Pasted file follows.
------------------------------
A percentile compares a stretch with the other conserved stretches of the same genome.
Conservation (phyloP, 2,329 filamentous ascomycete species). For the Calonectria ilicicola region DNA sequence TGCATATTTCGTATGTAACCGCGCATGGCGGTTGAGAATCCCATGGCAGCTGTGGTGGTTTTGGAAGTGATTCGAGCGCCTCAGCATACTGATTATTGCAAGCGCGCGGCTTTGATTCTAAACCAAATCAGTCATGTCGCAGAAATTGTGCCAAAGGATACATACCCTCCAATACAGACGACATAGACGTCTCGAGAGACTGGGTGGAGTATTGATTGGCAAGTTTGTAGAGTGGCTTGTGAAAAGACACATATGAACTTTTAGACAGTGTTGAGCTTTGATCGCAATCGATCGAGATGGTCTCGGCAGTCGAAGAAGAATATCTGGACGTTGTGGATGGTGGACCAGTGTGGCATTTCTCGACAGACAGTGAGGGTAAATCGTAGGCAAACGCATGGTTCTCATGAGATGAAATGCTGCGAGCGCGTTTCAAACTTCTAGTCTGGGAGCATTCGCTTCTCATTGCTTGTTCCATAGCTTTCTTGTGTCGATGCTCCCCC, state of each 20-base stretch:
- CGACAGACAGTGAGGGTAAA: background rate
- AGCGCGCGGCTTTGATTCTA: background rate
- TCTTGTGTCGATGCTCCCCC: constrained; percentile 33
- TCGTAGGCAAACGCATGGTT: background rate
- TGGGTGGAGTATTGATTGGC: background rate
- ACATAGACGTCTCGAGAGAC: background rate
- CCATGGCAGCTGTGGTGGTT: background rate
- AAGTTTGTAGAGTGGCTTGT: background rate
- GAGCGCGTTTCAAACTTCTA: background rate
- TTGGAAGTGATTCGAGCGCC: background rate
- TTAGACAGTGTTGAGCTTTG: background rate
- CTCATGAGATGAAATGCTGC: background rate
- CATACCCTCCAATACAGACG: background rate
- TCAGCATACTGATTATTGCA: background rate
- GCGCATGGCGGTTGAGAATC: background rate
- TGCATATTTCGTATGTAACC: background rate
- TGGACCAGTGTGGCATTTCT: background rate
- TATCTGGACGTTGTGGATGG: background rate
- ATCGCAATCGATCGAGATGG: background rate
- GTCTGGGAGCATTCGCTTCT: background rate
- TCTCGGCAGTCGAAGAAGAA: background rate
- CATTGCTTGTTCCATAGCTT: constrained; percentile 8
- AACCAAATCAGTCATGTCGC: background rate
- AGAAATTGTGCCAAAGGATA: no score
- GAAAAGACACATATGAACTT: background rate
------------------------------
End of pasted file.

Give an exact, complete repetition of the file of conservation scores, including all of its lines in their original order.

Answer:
A percentile compares a stretch with the other conserved stretches of the same genome.
Conservation (phyloP, 2,329 filamentous ascomycete species). For the Calonectria ilicicola region DNA sequence TGCATATTTCGTATGTAACCGCGCATGGCGGTTGAGAATCCCATGGCAGCTGTGGTGGTTTTGGAAGTGATTCGAGCGCCTCAGCATACTGATTATTGCAAGCGCGCGGCTTTGATTCTAAACCAAATCAGTCATGTCGCAGAAATTGTGCCAAAGGATACATACCCTCCAATACAGACGACATAGACGTCTCGAGAGACTGGGTGGAGTATTGATTGGCAAGTTTGTAGAGTGGCTTGTGAAAAGACACATATGAACTTTTAGACAGTGTTGAGCTTTGATCGCAATCGATCGAGATGGTCTCGGCAGTCGAAGAAGAATATCTGGACGTTGTGGATGGTGGACCAGTGTGGCATTTCTCGACAGACAGTGAGGGTAAATCGTAGGCAAACGCATGGTTCTCATGAGATGAAATGCTGCGAGCGCGTTTCAAACTTCTAGTCTGGGAGCATTCGCTTCTCATTGCTTGTTCCATAGCTTTCTTGTGTCGATGCTCCCCC, state of each 20-base stretch:
- CGACAGACAGTGAGGGTAAA: background rate
- AGCGCGCGGCTTTGATTCTA: background rate
- TCTTGTGTCGATGCTCCCCC: constrained; percentile 33
- TCGTAGGCAAACGCATGGTT: background rate
- TGGGTGGAGTATTGATTGGC: background rate
- ACATAGACGTCTCGAGAGAC: background rate
- CCATGGCAGCTGTGGTGGTT: background rate
- AAGTTTGTAGAGTGGCTTGT: background rate
- GAGCGCGTTTCAAACTTCTA: background rate
- TTGGAAGTGATTCGAGCGCC: background rate
- TTAGACAGTGTTGAGCTTTG: background rate
- CTCATGAGATGAAATGCTGC: background rate
- CATACCCTCCAATACAGACG: background rate
- TCAGCATACTGATTATTGCA: background rate
- GCGCATGGCGGTTGAGAATC: background rate
- TGCATATTTCGTATGTAACC: background rate
- TGGACCAGTGTGGCATTTCT: background rate
- TATCTGGACGTTGTGGATGG: background rate
- ATCGCAATCGATCGAGATGG: background rate
- GTCTGGGAGCATTCGCTTCT: background rate
- TCTCGGCAGTCGAAGAAGAA: background rate
- CATTGCTTGTTCCATAGCTT: constrained; percentile 8
- AACCAAATCAGTCATGTCGC: background rate
- AGAAATTGTGCCAAAGGATA: no score
- GAAAAGACACATATGAACTT: background rate